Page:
Photographer Suzannah Gabriel on how postgrad study helps you grow professionally
Most people think of university as a one-and-done route into your chosen career. So once you've landed your first job, there's no point in going back into education, right? Well, not necessarily. For published photographer, retoucher and visual artist Suzannah Gabriel, it made perfect sense.
Having previously studied BA (Hons) Media and Communication at De Montfort University, Leicester, Suzannah landed a job in marketing and gave no thought to doing a postgraduate course. However, after five months of full-time work, she realised she needed a change.
As a result, she's currently taking an MA in Fashion Photography at London College of Fashion, University of the Arts London (UAL). And it's turned out to be one of the best decisions she's ever made. In this interview, Suzannah explains why and offers tips to anyone wishing to follow in her footsteps.
Why did you choose to study at UAL?
I initially had no intention of doing a postgraduate course. After a year passed, though, I realised I did not enjoy working full-time and missed being creative whilst learning simultaneously.
The desire to continuously grow, both personally and professionally, drove me to apply for a postgraduate course. Studying MA Fashion Photography feels like a full-circle moment. My sixth form was a partner with the London College of Fashion, so I had the opportunity to go to their Lime Grove and John Prince's Street campuses as part of the Insights programme and speak with the students there.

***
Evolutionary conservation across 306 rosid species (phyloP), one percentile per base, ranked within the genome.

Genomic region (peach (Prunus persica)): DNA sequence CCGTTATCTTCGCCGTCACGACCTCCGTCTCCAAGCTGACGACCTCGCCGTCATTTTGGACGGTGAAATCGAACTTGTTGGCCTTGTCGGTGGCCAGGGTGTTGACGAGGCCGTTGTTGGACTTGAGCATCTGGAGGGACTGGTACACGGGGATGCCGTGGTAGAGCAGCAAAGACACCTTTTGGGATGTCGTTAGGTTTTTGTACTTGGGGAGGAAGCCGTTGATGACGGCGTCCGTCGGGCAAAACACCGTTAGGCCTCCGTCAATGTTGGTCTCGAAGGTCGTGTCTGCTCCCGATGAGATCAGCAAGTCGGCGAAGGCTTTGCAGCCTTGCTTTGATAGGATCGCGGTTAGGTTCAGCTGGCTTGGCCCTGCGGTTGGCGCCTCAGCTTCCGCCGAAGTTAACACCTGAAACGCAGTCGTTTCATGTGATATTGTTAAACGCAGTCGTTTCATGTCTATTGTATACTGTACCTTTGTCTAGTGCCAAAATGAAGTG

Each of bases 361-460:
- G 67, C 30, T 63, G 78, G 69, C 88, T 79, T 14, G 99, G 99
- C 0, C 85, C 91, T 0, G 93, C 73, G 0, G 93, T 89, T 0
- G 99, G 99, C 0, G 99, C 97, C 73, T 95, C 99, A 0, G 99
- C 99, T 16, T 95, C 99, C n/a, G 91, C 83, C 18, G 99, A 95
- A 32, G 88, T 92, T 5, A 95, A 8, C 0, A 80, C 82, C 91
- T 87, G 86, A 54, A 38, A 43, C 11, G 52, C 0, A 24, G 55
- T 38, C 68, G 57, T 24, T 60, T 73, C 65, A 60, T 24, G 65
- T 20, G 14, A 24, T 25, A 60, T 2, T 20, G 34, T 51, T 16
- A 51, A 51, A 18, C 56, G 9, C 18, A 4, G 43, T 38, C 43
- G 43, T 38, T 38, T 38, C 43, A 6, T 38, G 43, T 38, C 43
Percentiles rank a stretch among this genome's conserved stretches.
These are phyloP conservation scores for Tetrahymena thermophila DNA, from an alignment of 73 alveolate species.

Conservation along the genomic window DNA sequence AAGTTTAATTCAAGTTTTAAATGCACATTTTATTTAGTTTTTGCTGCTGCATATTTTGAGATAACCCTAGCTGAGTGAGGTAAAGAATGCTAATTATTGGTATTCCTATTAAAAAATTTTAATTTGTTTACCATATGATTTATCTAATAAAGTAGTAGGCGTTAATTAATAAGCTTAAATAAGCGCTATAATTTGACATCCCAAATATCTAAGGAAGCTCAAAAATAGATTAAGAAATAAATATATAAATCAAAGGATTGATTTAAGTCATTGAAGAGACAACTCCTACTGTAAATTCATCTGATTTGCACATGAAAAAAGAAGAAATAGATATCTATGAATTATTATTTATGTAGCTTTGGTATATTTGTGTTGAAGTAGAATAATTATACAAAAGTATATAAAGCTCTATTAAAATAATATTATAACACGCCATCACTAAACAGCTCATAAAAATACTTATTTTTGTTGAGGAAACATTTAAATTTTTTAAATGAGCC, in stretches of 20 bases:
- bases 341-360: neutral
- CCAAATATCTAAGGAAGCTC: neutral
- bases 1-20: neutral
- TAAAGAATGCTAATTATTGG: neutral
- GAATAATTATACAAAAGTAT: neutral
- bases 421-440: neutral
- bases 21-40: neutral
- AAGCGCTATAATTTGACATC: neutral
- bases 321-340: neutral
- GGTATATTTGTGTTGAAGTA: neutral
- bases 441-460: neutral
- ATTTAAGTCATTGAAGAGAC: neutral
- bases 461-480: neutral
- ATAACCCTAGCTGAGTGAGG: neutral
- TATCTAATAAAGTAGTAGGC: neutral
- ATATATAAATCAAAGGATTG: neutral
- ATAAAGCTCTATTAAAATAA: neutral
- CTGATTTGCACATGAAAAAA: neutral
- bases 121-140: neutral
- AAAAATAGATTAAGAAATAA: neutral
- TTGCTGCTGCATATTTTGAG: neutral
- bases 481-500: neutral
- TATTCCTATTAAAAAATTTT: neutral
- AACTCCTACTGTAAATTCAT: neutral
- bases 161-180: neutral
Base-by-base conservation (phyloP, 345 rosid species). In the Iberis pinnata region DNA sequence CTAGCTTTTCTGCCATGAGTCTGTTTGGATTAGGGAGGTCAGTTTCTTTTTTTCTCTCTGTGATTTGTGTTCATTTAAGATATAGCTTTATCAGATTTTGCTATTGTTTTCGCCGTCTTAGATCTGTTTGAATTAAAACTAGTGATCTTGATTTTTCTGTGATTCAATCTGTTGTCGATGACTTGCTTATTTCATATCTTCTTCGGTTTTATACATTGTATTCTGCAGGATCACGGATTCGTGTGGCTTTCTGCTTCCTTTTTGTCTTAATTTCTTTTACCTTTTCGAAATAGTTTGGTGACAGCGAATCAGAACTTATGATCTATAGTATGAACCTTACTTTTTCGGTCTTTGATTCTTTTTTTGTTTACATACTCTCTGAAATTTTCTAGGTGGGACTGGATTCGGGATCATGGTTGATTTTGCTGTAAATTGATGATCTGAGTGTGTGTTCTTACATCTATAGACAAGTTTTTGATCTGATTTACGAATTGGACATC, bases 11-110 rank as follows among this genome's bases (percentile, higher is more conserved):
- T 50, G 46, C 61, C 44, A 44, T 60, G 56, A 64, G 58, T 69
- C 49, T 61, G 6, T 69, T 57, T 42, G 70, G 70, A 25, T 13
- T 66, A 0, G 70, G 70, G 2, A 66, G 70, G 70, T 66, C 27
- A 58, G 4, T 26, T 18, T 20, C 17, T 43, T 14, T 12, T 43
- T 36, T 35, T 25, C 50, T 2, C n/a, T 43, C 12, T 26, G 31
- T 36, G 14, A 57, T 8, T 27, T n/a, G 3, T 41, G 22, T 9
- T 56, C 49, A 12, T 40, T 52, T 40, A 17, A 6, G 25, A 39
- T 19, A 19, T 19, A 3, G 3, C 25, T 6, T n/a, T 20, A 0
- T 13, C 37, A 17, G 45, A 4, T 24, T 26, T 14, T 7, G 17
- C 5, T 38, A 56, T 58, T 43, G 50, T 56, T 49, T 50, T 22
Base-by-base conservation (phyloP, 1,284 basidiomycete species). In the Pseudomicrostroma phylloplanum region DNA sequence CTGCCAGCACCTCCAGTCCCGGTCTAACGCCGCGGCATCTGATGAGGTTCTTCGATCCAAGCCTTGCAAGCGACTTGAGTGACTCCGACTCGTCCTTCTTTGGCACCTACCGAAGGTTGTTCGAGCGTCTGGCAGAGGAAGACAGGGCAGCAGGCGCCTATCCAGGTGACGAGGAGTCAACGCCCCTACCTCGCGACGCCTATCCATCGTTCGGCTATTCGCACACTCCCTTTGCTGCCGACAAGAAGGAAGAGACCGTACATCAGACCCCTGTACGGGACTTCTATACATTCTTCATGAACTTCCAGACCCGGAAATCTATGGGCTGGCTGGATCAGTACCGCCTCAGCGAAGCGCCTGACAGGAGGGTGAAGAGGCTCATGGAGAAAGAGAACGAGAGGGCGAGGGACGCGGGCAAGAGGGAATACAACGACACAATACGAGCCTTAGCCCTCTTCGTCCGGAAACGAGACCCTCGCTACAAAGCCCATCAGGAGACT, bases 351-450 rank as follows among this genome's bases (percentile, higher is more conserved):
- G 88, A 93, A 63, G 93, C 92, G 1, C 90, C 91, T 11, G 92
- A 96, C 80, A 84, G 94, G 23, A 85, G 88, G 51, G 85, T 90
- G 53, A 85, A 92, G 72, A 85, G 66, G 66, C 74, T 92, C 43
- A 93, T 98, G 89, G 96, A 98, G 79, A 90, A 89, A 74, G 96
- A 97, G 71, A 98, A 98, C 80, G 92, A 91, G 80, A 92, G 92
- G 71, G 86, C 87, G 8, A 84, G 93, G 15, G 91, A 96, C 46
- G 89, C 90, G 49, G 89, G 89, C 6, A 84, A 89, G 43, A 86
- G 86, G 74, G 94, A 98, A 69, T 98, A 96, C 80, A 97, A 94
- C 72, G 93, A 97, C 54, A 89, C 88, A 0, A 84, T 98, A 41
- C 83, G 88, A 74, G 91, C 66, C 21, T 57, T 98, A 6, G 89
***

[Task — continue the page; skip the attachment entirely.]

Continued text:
At that time, I decided not to pursue a fashion course for my undergraduate study. Looking back, I'm happy I didn't because it allowed me to really understand what I wanted to do. And so, I ended up coming back to London College of Fashion with a clear, concrete idea of my ambitions.
Could you tell us a bit about one of your postgrad projects?
To date, one of my favourite projects is titled '1 of 1'. The project investigates the interplay between self-esteem and Instagram amongst creative women of all races, ethnicities, classes, and creative disciplines.
It investigates not only body image but also the skillset within an industry that is still male-dominated. It features eight women ranging from makeup artists, models, stylists, and photographers. It was lovely to hear their own anecdotes and accounts regarding body issues and self-esteem.
I found most of the women on The Dots. I conducted questionnaires, interviews and then did the photoshoot. The beautiful thing was that I didn't arrange a stylist or makeup artist for them, and I simply said: "Come as you are". I then took quotes from the interviews and hand-embroidered them directly onto A4 prints.